You’re not a mind reader, right? Just like this, the other person isn’t a mind-reader too. So don’t expect people to understand your needs. The more you put expectations on others, the more you set yourself up for disappointment. Learn to share your needs with others. For example, say, “I worry when you don’t reach home safely. Can you send me a text when you get home?”

4.Mind Your Actions

Words and actions can hurt equally, so mind your actions as you do your words. Instead of focusing on others, focus on yourself. If you’re upset with your partner, it’s OK but don’t let your feelings be an excuse to start an argument. You can’t control their actions but you can mind yours.

5.Question Your Thoughts

Again, actions are important as words. If your loved one is hurting you with their actions (or lack thereof), then you might not be wrong. However, if you’re thinking negatively about their actions or your response, then think again, “Is it true what you’re feeling?” “Are you being fair to them?” Question your thoughts and think about the blame you’re unintentionally or intentionally putting on others. Is it justified?

6.Take Responsibility For Your Actions

If you make a mistake, then own it. That’s one of the ways of learning to be emotionally responsible. Instead of making unreasonable excuses, own your mistakes. Apologize if you have to. When you take responsibility for your actions, it becomes easier to take responsibility for your thoughts, feelings, words, and emotions.

7.Prioritize Self-Care

It’s a defense mechanism, this emotional projection, so when you find yourself using emotional projection, take a step back and take care of yourself. You might be overwhelmed, stressed, or lonely to use this defense mechanism. Prioritize self-care and make sure you meet your needs that are neglected.

8.Stay Away From Negative People

Most of the time, it’s the company that needs changing. If you’re looking to learn how to be emotionally responsible for your feelings, then learn to select positive company. It is understood that emotional projection is common in people with personality disorders and people who use emotional abuse or manipulation. If you find yourself in the company of such people, then consider cutting ties with them for your well-being.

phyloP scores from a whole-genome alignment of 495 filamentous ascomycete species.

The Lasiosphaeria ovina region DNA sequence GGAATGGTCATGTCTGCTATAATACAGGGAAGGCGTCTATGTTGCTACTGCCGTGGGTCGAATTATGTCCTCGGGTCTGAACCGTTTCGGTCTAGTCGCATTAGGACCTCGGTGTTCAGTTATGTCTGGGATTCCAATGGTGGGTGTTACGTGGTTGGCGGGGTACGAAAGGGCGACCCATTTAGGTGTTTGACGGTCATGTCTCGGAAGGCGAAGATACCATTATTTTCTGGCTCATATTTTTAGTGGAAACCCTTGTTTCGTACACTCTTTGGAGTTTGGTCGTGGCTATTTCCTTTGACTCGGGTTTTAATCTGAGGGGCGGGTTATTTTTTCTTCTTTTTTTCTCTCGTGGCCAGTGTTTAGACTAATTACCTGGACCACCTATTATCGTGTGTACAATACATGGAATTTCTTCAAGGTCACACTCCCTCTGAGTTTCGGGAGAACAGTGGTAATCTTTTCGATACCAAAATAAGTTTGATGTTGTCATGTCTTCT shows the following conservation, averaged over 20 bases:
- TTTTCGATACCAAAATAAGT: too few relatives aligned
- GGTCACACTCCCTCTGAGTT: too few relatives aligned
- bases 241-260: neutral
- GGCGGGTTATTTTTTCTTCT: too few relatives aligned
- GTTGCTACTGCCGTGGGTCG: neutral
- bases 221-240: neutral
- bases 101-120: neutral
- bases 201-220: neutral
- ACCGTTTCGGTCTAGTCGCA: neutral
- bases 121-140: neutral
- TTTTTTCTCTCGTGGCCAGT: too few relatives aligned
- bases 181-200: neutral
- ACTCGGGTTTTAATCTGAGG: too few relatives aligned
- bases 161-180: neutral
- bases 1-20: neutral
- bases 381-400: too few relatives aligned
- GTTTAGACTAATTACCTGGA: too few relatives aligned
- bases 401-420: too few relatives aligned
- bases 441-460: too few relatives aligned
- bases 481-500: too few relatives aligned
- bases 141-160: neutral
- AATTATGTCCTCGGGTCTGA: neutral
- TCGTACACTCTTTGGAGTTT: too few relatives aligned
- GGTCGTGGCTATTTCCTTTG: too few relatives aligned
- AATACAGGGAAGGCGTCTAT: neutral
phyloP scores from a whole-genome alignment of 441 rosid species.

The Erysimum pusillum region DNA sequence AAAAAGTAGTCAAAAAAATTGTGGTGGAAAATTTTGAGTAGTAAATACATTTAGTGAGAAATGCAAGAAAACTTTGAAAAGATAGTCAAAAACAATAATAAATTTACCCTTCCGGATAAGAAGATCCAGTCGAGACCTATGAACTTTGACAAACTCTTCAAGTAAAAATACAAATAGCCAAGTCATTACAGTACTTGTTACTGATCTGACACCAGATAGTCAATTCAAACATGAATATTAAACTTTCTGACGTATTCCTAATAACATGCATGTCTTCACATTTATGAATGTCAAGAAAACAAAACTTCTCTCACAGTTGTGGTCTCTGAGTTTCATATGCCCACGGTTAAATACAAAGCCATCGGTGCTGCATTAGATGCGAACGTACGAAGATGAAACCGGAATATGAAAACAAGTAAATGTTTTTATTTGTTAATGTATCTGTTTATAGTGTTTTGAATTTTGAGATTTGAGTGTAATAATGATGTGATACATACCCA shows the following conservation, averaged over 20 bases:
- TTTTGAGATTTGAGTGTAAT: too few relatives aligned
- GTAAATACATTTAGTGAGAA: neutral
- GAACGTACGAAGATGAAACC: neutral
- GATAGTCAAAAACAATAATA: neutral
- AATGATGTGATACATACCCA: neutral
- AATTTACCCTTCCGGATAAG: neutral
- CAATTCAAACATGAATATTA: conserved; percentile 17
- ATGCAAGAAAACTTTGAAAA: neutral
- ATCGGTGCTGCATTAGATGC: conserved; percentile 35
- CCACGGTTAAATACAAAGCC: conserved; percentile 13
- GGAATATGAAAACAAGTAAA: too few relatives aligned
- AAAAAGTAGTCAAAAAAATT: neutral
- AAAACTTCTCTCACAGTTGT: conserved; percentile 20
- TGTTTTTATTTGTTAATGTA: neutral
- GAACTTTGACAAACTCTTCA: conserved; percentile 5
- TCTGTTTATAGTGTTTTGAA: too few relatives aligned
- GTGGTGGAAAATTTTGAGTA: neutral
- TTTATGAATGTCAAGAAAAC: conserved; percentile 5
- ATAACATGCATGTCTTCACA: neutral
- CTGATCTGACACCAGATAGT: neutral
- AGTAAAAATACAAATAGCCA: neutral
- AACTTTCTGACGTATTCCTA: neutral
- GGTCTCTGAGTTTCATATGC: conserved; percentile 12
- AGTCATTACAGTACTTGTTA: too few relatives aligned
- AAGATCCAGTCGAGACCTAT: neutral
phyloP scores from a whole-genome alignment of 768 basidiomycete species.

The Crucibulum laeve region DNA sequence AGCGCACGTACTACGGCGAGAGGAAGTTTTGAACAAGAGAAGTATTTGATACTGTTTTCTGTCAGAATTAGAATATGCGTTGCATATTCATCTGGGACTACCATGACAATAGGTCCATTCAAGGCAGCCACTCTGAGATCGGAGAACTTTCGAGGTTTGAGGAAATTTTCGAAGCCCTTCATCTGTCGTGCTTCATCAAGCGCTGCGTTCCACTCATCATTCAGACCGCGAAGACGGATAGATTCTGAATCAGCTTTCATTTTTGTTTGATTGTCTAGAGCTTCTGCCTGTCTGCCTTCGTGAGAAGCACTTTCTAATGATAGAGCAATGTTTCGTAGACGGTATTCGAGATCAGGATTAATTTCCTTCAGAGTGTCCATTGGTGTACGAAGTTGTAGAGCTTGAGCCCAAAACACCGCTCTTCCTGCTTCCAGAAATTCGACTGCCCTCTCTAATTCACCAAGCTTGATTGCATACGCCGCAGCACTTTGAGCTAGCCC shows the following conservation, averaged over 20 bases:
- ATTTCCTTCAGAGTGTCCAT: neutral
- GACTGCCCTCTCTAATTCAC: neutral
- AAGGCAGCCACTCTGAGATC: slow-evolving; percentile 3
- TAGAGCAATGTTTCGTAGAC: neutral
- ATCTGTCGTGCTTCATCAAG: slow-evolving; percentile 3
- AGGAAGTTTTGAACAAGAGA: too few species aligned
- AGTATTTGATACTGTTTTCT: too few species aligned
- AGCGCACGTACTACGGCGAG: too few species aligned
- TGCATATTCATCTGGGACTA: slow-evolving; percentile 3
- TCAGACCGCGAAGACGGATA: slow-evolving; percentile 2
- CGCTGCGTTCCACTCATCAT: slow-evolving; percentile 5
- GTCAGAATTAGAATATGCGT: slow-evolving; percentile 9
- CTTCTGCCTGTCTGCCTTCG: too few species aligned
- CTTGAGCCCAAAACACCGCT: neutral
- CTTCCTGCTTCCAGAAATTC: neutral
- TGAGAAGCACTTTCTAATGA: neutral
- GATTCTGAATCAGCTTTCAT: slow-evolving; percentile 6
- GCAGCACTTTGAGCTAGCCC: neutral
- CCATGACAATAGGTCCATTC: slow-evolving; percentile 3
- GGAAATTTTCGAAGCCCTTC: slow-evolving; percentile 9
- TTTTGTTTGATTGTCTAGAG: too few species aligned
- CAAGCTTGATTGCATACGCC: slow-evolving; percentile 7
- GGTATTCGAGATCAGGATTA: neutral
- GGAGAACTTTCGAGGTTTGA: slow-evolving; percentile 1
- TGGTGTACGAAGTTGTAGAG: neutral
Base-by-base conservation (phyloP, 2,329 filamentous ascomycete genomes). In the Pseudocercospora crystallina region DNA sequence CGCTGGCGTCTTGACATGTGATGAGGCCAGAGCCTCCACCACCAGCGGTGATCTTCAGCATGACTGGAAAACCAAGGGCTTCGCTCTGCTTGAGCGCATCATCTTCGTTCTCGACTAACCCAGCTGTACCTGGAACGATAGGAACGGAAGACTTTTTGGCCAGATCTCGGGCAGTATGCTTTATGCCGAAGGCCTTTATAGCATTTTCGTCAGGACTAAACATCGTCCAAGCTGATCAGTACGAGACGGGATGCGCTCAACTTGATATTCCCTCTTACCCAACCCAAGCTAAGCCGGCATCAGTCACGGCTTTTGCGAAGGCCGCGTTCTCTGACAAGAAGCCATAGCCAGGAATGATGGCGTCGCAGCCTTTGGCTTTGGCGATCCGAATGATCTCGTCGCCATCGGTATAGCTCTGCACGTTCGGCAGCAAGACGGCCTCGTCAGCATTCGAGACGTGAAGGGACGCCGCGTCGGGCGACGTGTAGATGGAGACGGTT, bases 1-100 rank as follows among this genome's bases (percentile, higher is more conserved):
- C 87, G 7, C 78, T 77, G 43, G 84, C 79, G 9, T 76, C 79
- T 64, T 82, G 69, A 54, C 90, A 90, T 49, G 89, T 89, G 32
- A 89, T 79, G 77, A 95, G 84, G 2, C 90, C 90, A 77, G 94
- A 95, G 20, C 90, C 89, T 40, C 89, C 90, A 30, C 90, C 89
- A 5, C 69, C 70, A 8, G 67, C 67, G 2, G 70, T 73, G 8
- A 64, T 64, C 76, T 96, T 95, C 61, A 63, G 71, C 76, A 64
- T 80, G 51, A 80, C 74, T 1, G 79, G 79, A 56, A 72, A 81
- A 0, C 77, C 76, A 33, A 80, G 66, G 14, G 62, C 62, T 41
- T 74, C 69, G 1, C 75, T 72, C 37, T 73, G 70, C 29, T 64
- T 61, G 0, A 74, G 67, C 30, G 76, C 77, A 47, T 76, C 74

9.Seek Help, If And When Needed

Another way to learn how to be emotionally responsible is to seek help when and if you need it. You don’t have to do it alone and that’s one way of reminding yourself that it’s OK to seek help even if you’re learning how to be responsible for your feelings. A therapist can help guide you through your beliefs and become more comfortable with your feelings.

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You are not accountable for others’ feelings but are responsible for your own. It’s OK to have empathy and feel others’ emotions, but it’s not ok to project those feelings onto yourself. Others’ emotions and feelings are not your responsibility as yours are not others’ responsibility.

I hope this article helped you understand how to take emotional accountability. For more, you can write to us at info@calmsage.com or DM us on social media. You can also share your thoughts with us in the comments below.

Take Care!

About The Author

Swarnakshi Sharma
Swarnakshi Sharma

Swarnakshi is a content writer at Calm sage, who believes in a healthier lifestyle for mind and body. A fighter and survivor of depression, she strives to reach and help spread awareness on ending the stigma surrounding mental health issues. A spiritual person at heart, she believes in destiny and the power of Self. She is an avid reader and writer and likes to spend her free time baking and learning about world cultures.